The logo, one of the world's most easily recognised trade marks, has been revamped only four times since the Second World War. But it is getting a facelift as part of the biggest retailing modernisation project to be carried out by any company.
The objective is to update Shell's retail outlets for the next century. It involves new architectural and graphic design, materials, colours and construction details, covering about 40,000 forecourts in around 100 countries.
Shell's operating subsidiaries will fund the changes from their existing budgets, but industry experts estimate the total outlay could top pounds 500m.
Steve Miller, Shell's supply and marketing co-ordinator, said: 'The development of our retail visual identity has come about as a result of what customers said they wanted. Among those requirements were a warm, friendly, modern and convenient environment.'
The move is also in response to similar changes made by big international rivals and growing competition from state-owned oil companies. Four years ago British Petroleum carried out a worldwide facelift of its 22,000 petrol stations at a cost of pounds 171m.
'The world is changing in terms of the level of competition and it's all the more necessary to build upon one's strengths,' Mr Millar said. 'It is a 'back to basics' type of world, and one of the big basics we have is the Shell brand.'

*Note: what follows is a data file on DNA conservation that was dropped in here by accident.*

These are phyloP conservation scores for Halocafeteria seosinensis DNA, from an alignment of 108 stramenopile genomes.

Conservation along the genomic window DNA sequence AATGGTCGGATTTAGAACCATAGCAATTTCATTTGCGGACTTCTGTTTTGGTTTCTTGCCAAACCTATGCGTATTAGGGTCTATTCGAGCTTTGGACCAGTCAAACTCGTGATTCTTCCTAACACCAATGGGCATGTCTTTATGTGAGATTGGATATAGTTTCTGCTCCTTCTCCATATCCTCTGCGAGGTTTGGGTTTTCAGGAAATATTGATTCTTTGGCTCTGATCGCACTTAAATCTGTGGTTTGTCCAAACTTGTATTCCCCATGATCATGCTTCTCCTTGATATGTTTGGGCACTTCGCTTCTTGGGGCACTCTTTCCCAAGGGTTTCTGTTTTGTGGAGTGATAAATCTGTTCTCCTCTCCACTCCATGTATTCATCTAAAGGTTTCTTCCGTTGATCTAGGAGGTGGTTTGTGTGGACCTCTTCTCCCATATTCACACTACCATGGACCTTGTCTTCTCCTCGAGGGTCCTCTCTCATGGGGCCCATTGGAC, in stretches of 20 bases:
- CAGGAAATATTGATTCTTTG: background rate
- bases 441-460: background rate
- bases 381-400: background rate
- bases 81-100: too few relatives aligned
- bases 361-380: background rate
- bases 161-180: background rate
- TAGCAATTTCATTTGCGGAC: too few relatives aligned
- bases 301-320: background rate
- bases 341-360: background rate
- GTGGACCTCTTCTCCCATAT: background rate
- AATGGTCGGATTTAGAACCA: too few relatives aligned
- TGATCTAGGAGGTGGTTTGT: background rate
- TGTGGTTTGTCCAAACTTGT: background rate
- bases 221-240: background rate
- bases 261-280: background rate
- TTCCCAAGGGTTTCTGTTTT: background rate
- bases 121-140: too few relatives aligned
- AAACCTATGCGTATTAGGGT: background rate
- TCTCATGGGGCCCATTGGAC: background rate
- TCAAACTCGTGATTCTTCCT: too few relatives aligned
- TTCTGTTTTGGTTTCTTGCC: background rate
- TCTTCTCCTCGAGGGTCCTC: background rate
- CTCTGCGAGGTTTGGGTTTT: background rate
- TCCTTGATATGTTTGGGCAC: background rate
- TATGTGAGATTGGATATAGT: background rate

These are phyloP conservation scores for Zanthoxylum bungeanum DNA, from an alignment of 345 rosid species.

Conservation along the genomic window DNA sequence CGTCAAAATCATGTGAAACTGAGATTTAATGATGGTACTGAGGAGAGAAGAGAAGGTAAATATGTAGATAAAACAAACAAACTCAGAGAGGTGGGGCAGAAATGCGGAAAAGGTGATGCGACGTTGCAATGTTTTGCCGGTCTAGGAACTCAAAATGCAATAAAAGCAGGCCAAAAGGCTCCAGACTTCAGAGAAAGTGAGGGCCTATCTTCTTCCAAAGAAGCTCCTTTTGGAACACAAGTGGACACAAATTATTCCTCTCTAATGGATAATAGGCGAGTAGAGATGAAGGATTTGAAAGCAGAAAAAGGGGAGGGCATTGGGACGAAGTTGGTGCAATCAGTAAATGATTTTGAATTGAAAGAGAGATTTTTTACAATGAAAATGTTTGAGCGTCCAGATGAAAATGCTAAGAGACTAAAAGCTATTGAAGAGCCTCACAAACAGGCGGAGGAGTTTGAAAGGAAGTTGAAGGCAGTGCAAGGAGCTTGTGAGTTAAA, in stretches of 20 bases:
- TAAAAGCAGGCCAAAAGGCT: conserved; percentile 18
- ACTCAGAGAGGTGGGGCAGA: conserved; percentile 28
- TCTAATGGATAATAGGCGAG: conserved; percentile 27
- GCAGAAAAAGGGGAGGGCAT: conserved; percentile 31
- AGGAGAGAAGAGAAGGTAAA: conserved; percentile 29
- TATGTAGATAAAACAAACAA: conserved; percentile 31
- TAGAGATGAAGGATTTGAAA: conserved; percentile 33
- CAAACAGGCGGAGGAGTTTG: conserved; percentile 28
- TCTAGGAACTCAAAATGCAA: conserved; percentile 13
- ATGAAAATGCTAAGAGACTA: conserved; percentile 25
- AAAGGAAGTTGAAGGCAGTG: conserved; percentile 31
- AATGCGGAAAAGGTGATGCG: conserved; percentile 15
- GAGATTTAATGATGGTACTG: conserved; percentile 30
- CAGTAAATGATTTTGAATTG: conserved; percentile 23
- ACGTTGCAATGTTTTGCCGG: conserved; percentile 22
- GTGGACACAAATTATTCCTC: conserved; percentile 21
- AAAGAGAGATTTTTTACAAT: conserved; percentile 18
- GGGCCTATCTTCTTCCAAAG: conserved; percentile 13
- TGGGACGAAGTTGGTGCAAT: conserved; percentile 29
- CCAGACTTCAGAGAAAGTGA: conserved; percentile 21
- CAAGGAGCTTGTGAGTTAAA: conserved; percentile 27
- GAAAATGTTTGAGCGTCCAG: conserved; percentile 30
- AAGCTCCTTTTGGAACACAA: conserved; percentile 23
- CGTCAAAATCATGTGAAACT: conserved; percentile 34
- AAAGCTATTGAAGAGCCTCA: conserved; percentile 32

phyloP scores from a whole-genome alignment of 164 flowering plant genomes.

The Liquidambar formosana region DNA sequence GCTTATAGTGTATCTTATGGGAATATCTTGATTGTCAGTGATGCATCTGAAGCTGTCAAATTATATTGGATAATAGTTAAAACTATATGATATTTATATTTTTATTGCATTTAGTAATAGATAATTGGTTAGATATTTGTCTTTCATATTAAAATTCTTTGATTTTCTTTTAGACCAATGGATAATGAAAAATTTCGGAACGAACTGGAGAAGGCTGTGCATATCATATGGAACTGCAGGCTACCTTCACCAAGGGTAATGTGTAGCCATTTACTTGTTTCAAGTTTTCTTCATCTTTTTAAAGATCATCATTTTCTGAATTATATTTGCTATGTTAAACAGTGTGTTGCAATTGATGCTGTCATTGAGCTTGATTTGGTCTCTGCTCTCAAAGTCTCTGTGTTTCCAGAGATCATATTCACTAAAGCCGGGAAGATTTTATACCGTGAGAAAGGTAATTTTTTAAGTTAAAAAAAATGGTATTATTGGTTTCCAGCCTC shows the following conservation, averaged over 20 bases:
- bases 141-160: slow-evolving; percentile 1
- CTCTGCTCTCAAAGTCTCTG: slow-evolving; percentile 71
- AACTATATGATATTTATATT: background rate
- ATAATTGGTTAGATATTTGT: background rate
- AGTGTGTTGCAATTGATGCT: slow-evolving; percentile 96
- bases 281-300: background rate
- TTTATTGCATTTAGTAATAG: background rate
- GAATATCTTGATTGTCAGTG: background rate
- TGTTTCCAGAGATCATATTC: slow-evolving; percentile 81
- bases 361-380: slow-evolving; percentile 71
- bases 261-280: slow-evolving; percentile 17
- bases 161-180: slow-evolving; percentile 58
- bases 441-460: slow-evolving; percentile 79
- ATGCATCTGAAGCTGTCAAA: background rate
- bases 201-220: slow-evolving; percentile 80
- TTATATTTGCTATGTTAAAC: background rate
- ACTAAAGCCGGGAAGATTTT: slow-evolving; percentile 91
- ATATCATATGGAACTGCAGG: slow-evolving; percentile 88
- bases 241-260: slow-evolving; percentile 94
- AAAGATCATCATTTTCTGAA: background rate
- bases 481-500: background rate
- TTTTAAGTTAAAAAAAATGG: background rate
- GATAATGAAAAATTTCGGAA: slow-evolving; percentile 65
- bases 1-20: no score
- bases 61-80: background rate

The new retail design, which will be phased in over the next five years, was created after several years of consumer research in 12 countries. The results showed that Shell's existing image was 'slipping' while petrol stations in general were seen as unfriendly, offering an industrial rather retail environment.
In response, in 1989 it set up an international task force which held its first meeting in Malaysia to address the problem. Four years later the new look is beginning to appear worldwide, including Britain, where the company has more than 2,400 sites, making it one of the top three petrol retailers.
At present Shell petrol forecourts use a two-dimensional image of the logo but the new design, created at a cost of several million pounds, will use a three-dimensional format. Although the emblem - known as the pecten - will continue to sport red and yellow, it will have a fresh look.
However, the changes could trigger a hectic period of activity for Shell's squad of pecten regulators. The company has exacting rules on the correct use of the symbol which are enthusiastically monitored by the squad - the visible manifestations committee. Serious breaches can result in a visit from Shell's head office enforcers - the awed Guardians of the Pecten.
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